Obama touts Stimulus Payoff
at Ohio Seamless Tube Plant
By DAVID SKOLNICK
President Barack Obama didn’t come to V&M Star with money for economic development in the Mahoning Valley or an offer to provide assistance to help the area’s struggling economy.
But Youngstown Mayor Jay Williams said Obama is helping the Valley.
Just by coming to the area Tuesday to highlight V&M’s $650 million expansion draws national attention to what’s happening here and what the area has to offer to businesses, Williams said.
“There’s this notion that a city like Youngstown is to be written off; our better days are behind us,” he said. “I refuse to believe that.”
Obama, a Democrat, talked about areas like the Valley with long-standing financial struggles collaborating as a region, and receiving state and financial help to progress.
“He talks of communities like Youngstown moving from surviving to thriving,” said Williams, a Democrat. “For years, we’ve been barely surviving. At some point in the future we’ll be out of survival mode. I do believe this community can indeed thrive.”
State Rep. Robert F. Hagan of Youngstown, D-60th, said Obama’s visit is “a significant start of what we expect from the government and that is to help in desperate times.”
During his speech, Obama discussed the $787 billion federal stimulus package, signed into law in February 2009, saying it had to be passed or the country would have faced the serious possibility of going into a depression.
The nation is seeing positive results from the economic stimulus policies, Obama said.
Without government help, “the GM plant over in Lordstown would not be there because GM would have liquidated.”
Obama’s last visit to the Valley was to the GM complex in September 2009.
Acknowledging skepticism about his visit, Obama said: “A lot of people — let’s be blunt — aren’t always real impressed when a governor or a president comes swooping in and talking about the economy because the only headline they want to see is the headline that says, ‘You’re hired.’”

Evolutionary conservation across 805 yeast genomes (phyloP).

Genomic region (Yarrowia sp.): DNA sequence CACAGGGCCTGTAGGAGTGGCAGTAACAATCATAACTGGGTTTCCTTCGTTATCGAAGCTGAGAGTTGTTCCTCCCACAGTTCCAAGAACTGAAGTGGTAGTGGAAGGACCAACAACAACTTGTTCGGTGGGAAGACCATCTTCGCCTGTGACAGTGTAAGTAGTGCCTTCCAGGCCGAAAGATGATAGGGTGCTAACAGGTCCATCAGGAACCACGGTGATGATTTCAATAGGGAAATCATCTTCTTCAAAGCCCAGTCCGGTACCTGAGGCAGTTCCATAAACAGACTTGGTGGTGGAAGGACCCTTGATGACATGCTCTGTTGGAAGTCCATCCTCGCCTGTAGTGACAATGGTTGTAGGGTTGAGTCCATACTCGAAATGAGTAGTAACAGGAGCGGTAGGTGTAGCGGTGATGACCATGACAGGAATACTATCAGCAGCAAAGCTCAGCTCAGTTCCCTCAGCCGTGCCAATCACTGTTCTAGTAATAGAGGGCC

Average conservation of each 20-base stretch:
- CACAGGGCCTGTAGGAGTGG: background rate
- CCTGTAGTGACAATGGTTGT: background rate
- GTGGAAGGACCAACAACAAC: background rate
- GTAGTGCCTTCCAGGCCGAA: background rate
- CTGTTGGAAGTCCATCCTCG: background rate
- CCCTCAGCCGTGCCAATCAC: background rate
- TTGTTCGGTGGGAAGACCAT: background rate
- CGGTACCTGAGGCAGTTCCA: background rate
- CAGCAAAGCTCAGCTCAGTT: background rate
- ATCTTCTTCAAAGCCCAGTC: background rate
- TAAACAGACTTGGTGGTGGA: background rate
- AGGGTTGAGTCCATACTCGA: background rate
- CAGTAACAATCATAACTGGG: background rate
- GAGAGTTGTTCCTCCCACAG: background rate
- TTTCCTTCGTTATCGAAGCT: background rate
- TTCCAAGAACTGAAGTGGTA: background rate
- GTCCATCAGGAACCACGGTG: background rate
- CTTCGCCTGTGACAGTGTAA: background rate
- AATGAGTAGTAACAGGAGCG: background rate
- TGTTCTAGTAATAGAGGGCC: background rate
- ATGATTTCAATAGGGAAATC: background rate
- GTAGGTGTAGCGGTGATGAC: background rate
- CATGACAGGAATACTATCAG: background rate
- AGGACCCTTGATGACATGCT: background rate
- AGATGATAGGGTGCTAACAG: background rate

The president then discussed the $19 million in stimulus money that is going to the V&M expansion, saying “as a result of this investment,” the $650 million project is moving ahead.
Without the stimulus package, “the steady progress we’re beginning to see across America would not exist and neither would the plant that you’re about to build,” Obama said.
The expansion will create 400 construction jobs. When the plant opens, there will be 230 employees working directly for V&M and 120 contract workers at the new facility. V&M makes seamless tubes for the oil and gas industry.
U.S. Rep. Tim Ryan of Niles, D-17th, has been insistent that without the stimulus money, the V&M project would have never happened.
Joel Mastervich, V&M’s president and chief operating officer, said the stimulus money “helped propel the project forward.” But he added that “the project would have proceeded” without the money.
Also, Philippe Crouzet, chairman of the management board of Vallourec, V&M’s Paris-based parent company, said: “You don’t make such a big decision based on just a [government] subsidy.”
But he added the money was a great benefit to the project.
When asked if the company would have approved the local expansion without the stimulus money, Crouzet said, “I’m not sure we would have made our mind up so rapidly” without it.
During Obama’s speech, he criticized those who opposed the stimulus package, but never mentioned anyone by name. Also, he only used the word “Republican” one time in his 20-minute speech.
In response to Obama’s visit, Ohio Republican Party Chairman Kevin DeWine said, “The economic recovery we were promised hasn’t happened, and the president’s policies clearly aren’t working. Unfortunately, neither are thousands of Ohioans.”
In his speech to an invitation-only crowd of about 150 people, Obama acknowledged the Valley’s 14.5 percent unemployment rate, and the struggles it faces.
“The Mahoning Valley is a place that doesn’t need an economist to tell you when a recession begins or when a recession ends because plenty of folks here have known their own private recessions for 10, 20, 30 years,” he said.
Here are some of the main points from President Barack Obama’s Tuesday speech at V&M Star in Youngstown.
Without government assistance, General Motors would have gone out of business. That means the Lordstown GM complex “would not be there,” he said.
The federal stimulus package provided about $19 million to V&M’s $650 million expansion project. The 1-million-square-foot expansion is the “largest industrial plant built in the Valley since GM built its plant over in Lordstown in the 1960s,” Obama said.
The nation gained 290,000 jobs last month, the fourth month in a row with positive job growth nationwide. Almost all of the jobs are in the private sector, Obama said.
Without naming the Republican Party, Obama said, “If the ‘just-say-no’ crowd had won out, if we had done things the way they wanted to go, we’d be in a deeper world of hurt than we are right now.”